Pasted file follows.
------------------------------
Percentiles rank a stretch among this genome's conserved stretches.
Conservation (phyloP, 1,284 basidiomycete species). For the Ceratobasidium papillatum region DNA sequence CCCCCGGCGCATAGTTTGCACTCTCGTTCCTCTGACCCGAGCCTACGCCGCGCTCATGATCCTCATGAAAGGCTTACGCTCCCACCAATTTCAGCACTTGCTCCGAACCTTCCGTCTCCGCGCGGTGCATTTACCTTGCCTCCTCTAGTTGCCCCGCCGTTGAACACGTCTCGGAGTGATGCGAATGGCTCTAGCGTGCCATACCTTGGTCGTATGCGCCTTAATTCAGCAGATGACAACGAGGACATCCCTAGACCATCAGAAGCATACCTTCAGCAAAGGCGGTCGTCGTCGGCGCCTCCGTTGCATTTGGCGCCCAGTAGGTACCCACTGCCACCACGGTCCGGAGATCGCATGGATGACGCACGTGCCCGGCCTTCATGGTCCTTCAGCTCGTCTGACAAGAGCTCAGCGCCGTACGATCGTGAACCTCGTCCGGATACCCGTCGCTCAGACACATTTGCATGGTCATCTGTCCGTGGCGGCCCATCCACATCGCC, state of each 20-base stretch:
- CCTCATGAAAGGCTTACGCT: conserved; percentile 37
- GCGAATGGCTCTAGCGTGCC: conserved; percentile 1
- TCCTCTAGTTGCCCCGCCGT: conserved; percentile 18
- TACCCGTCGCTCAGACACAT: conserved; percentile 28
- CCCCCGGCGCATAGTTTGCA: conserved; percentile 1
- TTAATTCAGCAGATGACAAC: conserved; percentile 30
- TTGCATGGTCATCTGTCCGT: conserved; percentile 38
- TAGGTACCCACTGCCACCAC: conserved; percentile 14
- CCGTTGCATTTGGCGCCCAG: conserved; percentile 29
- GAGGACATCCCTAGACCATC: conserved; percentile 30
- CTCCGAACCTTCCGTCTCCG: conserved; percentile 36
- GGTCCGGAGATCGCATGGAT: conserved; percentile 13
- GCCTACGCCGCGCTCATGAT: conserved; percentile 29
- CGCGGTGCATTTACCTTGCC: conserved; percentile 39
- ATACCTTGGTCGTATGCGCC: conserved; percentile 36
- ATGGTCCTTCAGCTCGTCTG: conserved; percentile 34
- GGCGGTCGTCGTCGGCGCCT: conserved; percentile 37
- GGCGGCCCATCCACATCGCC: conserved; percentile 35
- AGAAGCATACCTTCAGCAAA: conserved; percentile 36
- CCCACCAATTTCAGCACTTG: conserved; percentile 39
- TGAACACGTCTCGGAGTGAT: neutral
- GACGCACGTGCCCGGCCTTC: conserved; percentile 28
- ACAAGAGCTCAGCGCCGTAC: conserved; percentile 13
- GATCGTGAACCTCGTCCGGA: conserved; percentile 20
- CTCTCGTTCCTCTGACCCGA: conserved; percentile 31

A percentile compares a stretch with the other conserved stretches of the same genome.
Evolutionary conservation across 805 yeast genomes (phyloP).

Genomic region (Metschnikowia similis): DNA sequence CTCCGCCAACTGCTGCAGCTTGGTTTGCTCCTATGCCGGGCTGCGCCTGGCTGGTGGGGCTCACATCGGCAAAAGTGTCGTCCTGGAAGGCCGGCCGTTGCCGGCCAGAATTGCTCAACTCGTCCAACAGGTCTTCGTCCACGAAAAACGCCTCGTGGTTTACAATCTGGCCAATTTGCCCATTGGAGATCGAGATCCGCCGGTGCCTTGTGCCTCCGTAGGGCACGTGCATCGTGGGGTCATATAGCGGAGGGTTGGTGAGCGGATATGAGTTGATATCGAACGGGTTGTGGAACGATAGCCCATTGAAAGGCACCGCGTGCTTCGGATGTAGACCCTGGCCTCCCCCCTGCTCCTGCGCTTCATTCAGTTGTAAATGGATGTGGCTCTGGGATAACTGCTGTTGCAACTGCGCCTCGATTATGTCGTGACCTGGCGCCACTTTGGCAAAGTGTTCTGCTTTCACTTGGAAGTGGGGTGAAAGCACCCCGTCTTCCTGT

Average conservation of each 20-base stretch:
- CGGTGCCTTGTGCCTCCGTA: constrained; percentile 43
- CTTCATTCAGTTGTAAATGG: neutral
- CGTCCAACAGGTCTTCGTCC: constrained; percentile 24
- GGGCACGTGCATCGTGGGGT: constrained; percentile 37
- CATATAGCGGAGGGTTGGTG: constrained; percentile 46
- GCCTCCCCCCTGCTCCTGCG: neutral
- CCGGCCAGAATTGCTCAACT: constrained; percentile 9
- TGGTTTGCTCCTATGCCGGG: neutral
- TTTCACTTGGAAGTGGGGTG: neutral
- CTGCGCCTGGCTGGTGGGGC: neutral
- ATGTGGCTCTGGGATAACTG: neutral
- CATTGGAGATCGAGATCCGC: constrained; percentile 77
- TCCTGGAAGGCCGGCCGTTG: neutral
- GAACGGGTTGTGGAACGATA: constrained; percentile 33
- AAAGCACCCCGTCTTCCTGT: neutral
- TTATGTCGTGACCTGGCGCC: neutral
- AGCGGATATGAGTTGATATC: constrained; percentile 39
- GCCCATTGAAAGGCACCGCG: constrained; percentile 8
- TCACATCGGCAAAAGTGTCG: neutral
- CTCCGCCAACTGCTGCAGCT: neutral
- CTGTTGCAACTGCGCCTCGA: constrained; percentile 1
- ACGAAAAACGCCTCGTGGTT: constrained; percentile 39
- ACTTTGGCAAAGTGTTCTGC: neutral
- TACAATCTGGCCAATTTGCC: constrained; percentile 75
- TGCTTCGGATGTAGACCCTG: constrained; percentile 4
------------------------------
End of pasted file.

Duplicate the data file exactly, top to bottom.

Percentiles rank a stretch among this genome's conserved stretches.
Conservation (phyloP, 1,284 basidiomycete species). For the Ceratobasidium papillatum region DNA sequence CCCCCGGCGCATAGTTTGCACTCTCGTTCCTCTGACCCGAGCCTACGCCGCGCTCATGATCCTCATGAAAGGCTTACGCTCCCACCAATTTCAGCACTTGCTCCGAACCTTCCGTCTCCGCGCGGTGCATTTACCTTGCCTCCTCTAGTTGCCCCGCCGTTGAACACGTCTCGGAGTGATGCGAATGGCTCTAGCGTGCCATACCTTGGTCGTATGCGCCTTAATTCAGCAGATGACAACGAGGACATCCCTAGACCATCAGAAGCATACCTTCAGCAAAGGCGGTCGTCGTCGGCGCCTCCGTTGCATTTGGCGCCCAGTAGGTACCCACTGCCACCACGGTCCGGAGATCGCATGGATGACGCACGTGCCCGGCCTTCATGGTCCTTCAGCTCGTCTGACAAGAGCTCAGCGCCGTACGATCGTGAACCTCGTCCGGATACCCGTCGCTCAGACACATTTGCATGGTCATCTGTCCGTGGCGGCCCATCCACATCGCC, state of each 20-base stretch:
- CCTCATGAAAGGCTTACGCT: conserved; percentile 37
- GCGAATGGCTCTAGCGTGCC: conserved; percentile 1
- TCCTCTAGTTGCCCCGCCGT: conserved; percentile 18
- TACCCGTCGCTCAGACACAT: conserved; percentile 28
- CCCCCGGCGCATAGTTTGCA: conserved; percentile 1
- TTAATTCAGCAGATGACAAC: conserved; percentile 30
- TTGCATGGTCATCTGTCCGT: conserved; percentile 38
- TAGGTACCCACTGCCACCAC: conserved; percentile 14
- CCGTTGCATTTGGCGCCCAG: conserved; percentile 29
- GAGGACATCCCTAGACCATC: conserved; percentile 30
- CTCCGAACCTTCCGTCTCCG: conserved; percentile 36
- GGTCCGGAGATCGCATGGAT: conserved; percentile 13
- GCCTACGCCGCGCTCATGAT: conserved; percentile 29
- CGCGGTGCATTTACCTTGCC: conserved; percentile 39
- ATACCTTGGTCGTATGCGCC: conserved; percentile 36
- ATGGTCCTTCAGCTCGTCTG: conserved; percentile 34
- GGCGGTCGTCGTCGGCGCCT: conserved; percentile 37
- GGCGGCCCATCCACATCGCC: conserved; percentile 35
- AGAAGCATACCTTCAGCAAA: conserved; percentile 36
- CCCACCAATTTCAGCACTTG: conserved; percentile 39
- TGAACACGTCTCGGAGTGAT: neutral
- GACGCACGTGCCCGGCCTTC: conserved; percentile 28
- ACAAGAGCTCAGCGCCGTAC: conserved; percentile 13
- GATCGTGAACCTCGTCCGGA: conserved; percentile 20
- CTCTCGTTCCTCTGACCCGA: conserved; percentile 31

A percentile compares a stretch with the other conserved stretches of the same genome.
Evolutionary conservation across 805 yeast genomes (phyloP).

Genomic region (Metschnikowia similis): DNA sequence CTCCGCCAACTGCTGCAGCTTGGTTTGCTCCTATGCCGGGCTGCGCCTGGCTGGTGGGGCTCACATCGGCAAAAGTGTCGTCCTGGAAGGCCGGCCGTTGCCGGCCAGAATTGCTCAACTCGTCCAACAGGTCTTCGTCCACGAAAAACGCCTCGTGGTTTACAATCTGGCCAATTTGCCCATTGGAGATCGAGATCCGCCGGTGCCTTGTGCCTCCGTAGGGCACGTGCATCGTGGGGTCATATAGCGGAGGGTTGGTGAGCGGATATGAGTTGATATCGAACGGGTTGTGGAACGATAGCCCATTGAAAGGCACCGCGTGCTTCGGATGTAGACCCTGGCCTCCCCCCTGCTCCTGCGCTTCATTCAGTTGTAAATGGATGTGGCTCTGGGATAACTGCTGTTGCAACTGCGCCTCGATTATGTCGTGACCTGGCGCCACTTTGGCAAAGTGTTCTGCTTTCACTTGGAAGTGGGGTGAAAGCACCCCGTCTTCCTGT

Average conservation of each 20-base stretch:
- CGGTGCCTTGTGCCTCCGTA: constrained; percentile 43
- CTTCATTCAGTTGTAAATGG: neutral
- CGTCCAACAGGTCTTCGTCC: constrained; percentile 24
- GGGCACGTGCATCGTGGGGT: constrained; percentile 37
- CATATAGCGGAGGGTTGGTG: constrained; percentile 46
- GCCTCCCCCCTGCTCCTGCG: neutral
- CCGGCCAGAATTGCTCAACT: constrained; percentile 9
- TGGTTTGCTCCTATGCCGGG: neutral
- TTTCACTTGGAAGTGGGGTG: neutral
- CTGCGCCTGGCTGGTGGGGC: neutral
- ATGTGGCTCTGGGATAACTG: neutral
- CATTGGAGATCGAGATCCGC: constrained; percentile 77
- TCCTGGAAGGCCGGCCGTTG: neutral
- GAACGGGTTGTGGAACGATA: constrained; percentile 33
- AAAGCACCCCGTCTTCCTGT: neutral
- TTATGTCGTGACCTGGCGCC: neutral
- AGCGGATATGAGTTGATATC: constrained; percentile 39
- GCCCATTGAAAGGCACCGCG: constrained; percentile 8
- TCACATCGGCAAAAGTGTCG: neutral
- CTCCGCCAACTGCTGCAGCT: neutral
- CTGTTGCAACTGCGCCTCGA: constrained; percentile 1
- ACGAAAAACGCCTCGTGGTT: constrained; percentile 39
- ACTTTGGCAAAGTGTTCTGC: neutral
- TACAATCTGGCCAATTTGCC: constrained; percentile 75
- TGCTTCGGATGTAGACCCTG: constrained; percentile 4